Tobacco Reanimation - Bringing it Back to Life

14th May, 2008: Posted by glpease in Technique, Science

The other day, I was cleaning up part of my desk, when my eye fell on an opened tin of State Express London Mixture that had been hiding for a while. This tin dates to sometime in the 1980s, by my best reckoning, and I’d first opened a few months ago. I had smoked a few bowls, taken a few notes, and then had an out-of-sight, out-of-mind experience with it, as it found itself buried under a stack of papers and a few other tins of tobacco - also opened and drying out.

As I always do, or almost always, after I’d opened it, I’d put a double layer of foil over the open top, pressing the lid back in place. This works well for keeping the contents of these flat tins in good smoking condition for a week or three, and I’d fully intended to finish the tin within that time, but the best laid plans, and all that. Had I known I was going to forget about it, the tobacco would have been put into a jar for safe-keeping. On the other hand, I often forget to label these little jars, and once they get shuffled from place to place, usually separating themselves from the original tins on which they are sitting, with the tins ending up on one side of the office, and the jars on the other, I forget what they contain. Maybe it’s a blessing that I forgot to jar this one. But, how did it fare after several months of sitting? Read more…»

Matching Pipes and Tobaccos—Part 2

5th April, 2004: Posted by glpease in Pipes, Enjoyment, Technique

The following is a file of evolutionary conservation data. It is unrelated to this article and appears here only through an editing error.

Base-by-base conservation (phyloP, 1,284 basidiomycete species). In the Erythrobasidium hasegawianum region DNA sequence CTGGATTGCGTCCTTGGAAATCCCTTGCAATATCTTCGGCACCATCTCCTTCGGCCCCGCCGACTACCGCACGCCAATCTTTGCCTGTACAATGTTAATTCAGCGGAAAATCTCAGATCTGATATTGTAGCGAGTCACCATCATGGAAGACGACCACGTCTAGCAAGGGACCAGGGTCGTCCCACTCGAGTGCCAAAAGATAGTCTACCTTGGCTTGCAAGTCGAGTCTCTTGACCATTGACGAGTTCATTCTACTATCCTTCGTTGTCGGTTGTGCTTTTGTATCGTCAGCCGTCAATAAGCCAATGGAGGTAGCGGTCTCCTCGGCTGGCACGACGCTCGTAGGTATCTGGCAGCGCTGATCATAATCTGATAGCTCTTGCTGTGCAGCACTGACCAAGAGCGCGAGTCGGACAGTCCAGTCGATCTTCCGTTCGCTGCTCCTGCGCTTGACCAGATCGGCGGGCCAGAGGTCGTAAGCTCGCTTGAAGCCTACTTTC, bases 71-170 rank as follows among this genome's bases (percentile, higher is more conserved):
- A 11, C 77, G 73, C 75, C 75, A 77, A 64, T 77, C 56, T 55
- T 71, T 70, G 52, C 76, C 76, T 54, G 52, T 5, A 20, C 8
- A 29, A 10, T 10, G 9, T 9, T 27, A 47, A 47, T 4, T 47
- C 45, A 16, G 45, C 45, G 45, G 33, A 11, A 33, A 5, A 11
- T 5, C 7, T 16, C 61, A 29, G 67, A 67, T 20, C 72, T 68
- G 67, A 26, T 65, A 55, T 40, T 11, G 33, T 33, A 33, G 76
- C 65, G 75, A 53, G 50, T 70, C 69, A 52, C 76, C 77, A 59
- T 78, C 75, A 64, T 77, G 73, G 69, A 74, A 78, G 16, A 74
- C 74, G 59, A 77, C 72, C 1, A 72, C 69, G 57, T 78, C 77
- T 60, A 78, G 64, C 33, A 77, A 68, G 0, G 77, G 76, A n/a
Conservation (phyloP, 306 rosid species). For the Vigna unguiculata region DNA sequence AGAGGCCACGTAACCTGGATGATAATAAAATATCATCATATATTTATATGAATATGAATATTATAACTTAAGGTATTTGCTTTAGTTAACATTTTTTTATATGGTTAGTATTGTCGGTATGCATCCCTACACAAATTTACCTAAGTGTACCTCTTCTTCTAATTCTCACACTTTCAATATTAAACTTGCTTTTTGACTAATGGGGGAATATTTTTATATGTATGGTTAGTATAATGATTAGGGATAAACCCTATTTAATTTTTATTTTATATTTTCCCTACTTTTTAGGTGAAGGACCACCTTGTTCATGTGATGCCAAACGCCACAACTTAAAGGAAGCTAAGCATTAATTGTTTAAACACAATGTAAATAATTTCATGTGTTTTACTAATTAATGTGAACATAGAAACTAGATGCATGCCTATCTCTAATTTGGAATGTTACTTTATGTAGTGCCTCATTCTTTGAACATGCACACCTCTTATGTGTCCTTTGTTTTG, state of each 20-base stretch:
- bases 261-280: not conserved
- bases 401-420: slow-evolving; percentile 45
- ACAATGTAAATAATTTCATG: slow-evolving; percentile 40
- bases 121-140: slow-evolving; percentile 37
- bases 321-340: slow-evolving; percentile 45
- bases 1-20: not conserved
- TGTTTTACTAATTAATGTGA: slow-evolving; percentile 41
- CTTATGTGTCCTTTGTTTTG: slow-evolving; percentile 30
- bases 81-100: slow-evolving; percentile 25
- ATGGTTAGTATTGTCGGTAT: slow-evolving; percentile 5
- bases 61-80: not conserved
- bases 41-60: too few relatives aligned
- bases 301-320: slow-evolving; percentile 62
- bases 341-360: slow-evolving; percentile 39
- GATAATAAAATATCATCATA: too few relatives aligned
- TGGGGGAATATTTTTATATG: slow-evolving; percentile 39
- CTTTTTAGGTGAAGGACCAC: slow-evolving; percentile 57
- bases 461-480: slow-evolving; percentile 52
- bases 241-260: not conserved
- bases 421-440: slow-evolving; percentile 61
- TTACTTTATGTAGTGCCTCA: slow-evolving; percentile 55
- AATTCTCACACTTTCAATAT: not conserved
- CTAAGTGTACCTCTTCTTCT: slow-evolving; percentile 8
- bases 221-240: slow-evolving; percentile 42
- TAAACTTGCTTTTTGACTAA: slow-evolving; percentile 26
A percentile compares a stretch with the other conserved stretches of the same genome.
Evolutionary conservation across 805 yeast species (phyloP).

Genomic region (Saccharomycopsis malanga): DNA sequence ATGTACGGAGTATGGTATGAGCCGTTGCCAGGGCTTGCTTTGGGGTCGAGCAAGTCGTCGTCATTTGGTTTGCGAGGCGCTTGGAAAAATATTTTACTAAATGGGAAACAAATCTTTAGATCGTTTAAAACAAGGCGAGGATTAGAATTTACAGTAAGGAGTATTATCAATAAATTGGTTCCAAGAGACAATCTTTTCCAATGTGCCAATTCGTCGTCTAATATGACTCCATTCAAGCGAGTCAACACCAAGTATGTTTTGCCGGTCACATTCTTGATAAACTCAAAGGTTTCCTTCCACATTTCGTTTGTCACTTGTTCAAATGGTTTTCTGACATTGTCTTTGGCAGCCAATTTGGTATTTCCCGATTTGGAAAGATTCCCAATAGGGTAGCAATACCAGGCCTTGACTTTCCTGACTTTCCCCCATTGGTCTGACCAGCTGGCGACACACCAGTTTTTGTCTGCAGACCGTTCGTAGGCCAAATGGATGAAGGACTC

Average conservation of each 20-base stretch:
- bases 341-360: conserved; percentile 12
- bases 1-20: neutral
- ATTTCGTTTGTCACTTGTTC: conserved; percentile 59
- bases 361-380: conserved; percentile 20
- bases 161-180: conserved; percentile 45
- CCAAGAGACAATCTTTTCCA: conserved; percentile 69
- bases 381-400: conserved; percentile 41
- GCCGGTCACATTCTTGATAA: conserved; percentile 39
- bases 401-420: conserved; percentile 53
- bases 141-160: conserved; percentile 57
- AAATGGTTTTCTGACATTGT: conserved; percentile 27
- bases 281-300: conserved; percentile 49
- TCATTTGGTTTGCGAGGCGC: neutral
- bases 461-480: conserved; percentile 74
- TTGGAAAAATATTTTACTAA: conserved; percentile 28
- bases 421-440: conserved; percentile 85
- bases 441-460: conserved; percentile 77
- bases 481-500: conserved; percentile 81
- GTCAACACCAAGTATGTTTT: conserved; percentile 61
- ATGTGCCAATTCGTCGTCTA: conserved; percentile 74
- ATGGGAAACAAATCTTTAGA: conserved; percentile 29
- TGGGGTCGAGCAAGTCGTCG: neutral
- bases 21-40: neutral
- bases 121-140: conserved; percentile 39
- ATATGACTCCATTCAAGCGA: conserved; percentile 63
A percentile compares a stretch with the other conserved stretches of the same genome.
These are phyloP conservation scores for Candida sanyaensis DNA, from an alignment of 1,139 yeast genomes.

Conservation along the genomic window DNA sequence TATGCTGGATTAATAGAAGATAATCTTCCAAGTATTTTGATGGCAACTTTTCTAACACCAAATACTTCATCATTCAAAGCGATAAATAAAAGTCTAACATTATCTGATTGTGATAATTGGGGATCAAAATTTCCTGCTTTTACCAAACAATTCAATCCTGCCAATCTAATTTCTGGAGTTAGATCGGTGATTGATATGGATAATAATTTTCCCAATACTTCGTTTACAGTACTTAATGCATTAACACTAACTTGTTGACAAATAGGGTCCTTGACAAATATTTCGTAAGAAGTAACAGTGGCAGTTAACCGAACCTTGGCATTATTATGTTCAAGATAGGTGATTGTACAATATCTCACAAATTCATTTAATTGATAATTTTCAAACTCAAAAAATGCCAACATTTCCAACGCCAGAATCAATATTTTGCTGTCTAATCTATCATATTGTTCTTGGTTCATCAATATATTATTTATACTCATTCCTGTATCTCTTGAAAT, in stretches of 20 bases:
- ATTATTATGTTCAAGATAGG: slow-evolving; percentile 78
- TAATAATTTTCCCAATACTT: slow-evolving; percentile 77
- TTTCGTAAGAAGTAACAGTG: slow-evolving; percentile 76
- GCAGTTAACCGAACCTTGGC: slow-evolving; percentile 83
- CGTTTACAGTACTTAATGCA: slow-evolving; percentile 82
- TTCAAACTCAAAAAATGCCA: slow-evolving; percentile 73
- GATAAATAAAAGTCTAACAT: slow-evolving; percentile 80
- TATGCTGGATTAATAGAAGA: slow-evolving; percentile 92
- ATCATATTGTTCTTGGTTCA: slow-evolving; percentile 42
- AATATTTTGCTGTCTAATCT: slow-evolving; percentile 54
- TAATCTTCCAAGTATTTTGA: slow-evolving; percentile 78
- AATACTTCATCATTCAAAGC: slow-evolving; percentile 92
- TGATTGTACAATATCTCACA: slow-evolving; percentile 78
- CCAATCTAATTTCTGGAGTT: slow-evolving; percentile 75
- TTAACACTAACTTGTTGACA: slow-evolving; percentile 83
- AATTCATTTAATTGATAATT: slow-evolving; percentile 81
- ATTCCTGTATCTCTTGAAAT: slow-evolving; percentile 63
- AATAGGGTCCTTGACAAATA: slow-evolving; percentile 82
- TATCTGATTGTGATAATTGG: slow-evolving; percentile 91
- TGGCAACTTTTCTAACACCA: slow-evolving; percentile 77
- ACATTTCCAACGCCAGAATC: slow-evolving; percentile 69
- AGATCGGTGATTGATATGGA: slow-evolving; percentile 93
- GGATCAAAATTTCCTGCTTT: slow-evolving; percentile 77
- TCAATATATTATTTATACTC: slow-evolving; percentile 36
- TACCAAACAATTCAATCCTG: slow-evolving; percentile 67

Read Matching Pipes and Tobaccos—Part 1.

A friend of mine dedicates every new pipe to a specific tobacco. I applaud his rigorous bookkeeping, somewhat retentive attention to detail, and his dedication to methodology, but I’ve always wondered if he’s really getting the most out of his experience, or winding up selling some of his pipe and tobacco choices short. How do we know, at the start, what tobaccos will work best with a given pipe? I wish there was some sort of metric, as the process of discovery can sometimes fill a great deal of time. Read more…»

Filling the Bowl

27th December, 2003: Posted by glpease in Technique

When I first began to smoke a pipe, or rather, when I became serious about our delightful pastime, I seemed to find myself nearly obsessed with the techniques of pipe smoking. I read books, talked to inveterate pipe smokers, conducted experiments, all in the interest of increasing my enjoyment of my new hobby. At every turn, though, I found contradictions. It sometimes seemed that if one were to poll 100 experienced pipesters, one would return with at least 101 answers to each question. Still, after over 20 years of puffing, I sometimes have the idea that I know no more today than I did when I touched my first match to a bowlful of tobacco. Read more…»

Matching Pipes and Tobaccos—Part 1

1st December, 2003: Posted by glpease in Pipes, Enjoyment, Technique

For quite a while, I’ve been attempting to discover some rhyme and reason for why some tobaccos just seem to “work” better in some pipes than others. At first, I looked to the conventional wisdom of my pipe smoking brethren to find answers. “Flakes are better in small pipes.” “Latakia blends are best smoked in larger bowls.” What I found there was a lot of disagreement, both amongst the folklore I collected, and within the context of my own experiences. I had to seek further to find the key to this particular mystery. I attempted to forget everything I thought I knew about the subject, and set out anew. Read more…»